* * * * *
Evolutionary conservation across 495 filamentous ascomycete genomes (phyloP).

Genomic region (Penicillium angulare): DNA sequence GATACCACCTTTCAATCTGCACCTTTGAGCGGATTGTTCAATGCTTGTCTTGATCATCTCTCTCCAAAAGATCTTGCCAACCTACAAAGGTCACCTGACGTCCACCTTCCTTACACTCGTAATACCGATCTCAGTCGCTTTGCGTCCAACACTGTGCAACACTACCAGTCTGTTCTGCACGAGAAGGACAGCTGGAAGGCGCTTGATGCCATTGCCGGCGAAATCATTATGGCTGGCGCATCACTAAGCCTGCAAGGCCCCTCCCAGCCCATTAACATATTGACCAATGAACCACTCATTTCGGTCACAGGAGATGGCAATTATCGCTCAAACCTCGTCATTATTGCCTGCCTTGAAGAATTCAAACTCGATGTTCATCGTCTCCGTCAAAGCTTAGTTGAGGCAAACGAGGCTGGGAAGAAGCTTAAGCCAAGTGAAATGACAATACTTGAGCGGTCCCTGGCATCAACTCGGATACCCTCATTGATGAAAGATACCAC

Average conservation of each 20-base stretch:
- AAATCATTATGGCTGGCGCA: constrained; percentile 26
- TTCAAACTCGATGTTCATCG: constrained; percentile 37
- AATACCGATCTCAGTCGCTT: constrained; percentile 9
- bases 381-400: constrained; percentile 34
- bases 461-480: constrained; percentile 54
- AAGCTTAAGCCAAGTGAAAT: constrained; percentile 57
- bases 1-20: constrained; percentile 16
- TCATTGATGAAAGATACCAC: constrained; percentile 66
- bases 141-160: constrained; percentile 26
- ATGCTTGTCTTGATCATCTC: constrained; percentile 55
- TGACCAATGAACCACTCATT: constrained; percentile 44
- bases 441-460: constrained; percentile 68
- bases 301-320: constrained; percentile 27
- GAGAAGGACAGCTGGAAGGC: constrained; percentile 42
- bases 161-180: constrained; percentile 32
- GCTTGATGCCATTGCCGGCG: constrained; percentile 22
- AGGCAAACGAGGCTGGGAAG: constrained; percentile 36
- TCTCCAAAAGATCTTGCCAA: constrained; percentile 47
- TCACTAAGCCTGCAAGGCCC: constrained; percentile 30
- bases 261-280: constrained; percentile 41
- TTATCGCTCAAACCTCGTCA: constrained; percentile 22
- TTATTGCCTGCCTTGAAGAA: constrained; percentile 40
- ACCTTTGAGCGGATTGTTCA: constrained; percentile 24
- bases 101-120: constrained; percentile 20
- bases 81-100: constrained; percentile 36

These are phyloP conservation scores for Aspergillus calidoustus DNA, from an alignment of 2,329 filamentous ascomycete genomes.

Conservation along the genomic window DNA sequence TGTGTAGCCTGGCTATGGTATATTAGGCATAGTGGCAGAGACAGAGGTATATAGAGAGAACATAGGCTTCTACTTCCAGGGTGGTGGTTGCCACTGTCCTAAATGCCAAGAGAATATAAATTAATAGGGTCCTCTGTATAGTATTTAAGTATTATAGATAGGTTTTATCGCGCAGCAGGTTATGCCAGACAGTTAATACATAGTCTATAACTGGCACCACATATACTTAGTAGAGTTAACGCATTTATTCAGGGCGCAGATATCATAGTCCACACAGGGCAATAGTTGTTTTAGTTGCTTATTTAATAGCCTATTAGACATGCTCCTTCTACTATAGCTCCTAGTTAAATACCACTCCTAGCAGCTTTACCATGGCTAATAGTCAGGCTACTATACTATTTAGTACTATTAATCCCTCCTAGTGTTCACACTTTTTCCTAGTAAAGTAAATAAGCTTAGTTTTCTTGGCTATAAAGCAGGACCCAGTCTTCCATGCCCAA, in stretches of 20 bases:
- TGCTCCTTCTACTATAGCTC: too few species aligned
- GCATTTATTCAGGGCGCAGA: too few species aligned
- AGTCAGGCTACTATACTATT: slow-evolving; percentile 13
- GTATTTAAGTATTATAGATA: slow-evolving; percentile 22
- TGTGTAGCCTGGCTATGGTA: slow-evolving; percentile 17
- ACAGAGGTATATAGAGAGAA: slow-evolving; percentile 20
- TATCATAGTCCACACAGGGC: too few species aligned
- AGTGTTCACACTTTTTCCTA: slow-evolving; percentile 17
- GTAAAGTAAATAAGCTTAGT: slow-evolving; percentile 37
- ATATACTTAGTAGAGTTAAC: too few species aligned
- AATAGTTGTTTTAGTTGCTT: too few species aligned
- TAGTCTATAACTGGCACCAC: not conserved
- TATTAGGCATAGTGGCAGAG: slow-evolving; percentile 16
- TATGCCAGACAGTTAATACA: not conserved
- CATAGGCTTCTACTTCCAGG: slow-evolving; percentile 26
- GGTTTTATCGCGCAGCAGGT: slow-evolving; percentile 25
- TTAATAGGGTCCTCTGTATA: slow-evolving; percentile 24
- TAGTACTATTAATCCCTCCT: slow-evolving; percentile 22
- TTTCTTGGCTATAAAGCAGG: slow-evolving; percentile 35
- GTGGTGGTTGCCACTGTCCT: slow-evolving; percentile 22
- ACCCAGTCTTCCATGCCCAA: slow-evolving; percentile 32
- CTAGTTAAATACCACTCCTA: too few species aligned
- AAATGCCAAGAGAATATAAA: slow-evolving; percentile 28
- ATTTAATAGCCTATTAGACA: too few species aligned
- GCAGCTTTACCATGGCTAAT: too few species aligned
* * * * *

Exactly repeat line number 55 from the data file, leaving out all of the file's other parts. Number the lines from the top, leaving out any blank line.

- GCAGCTTTACCATGGCTAAT: too few species aligned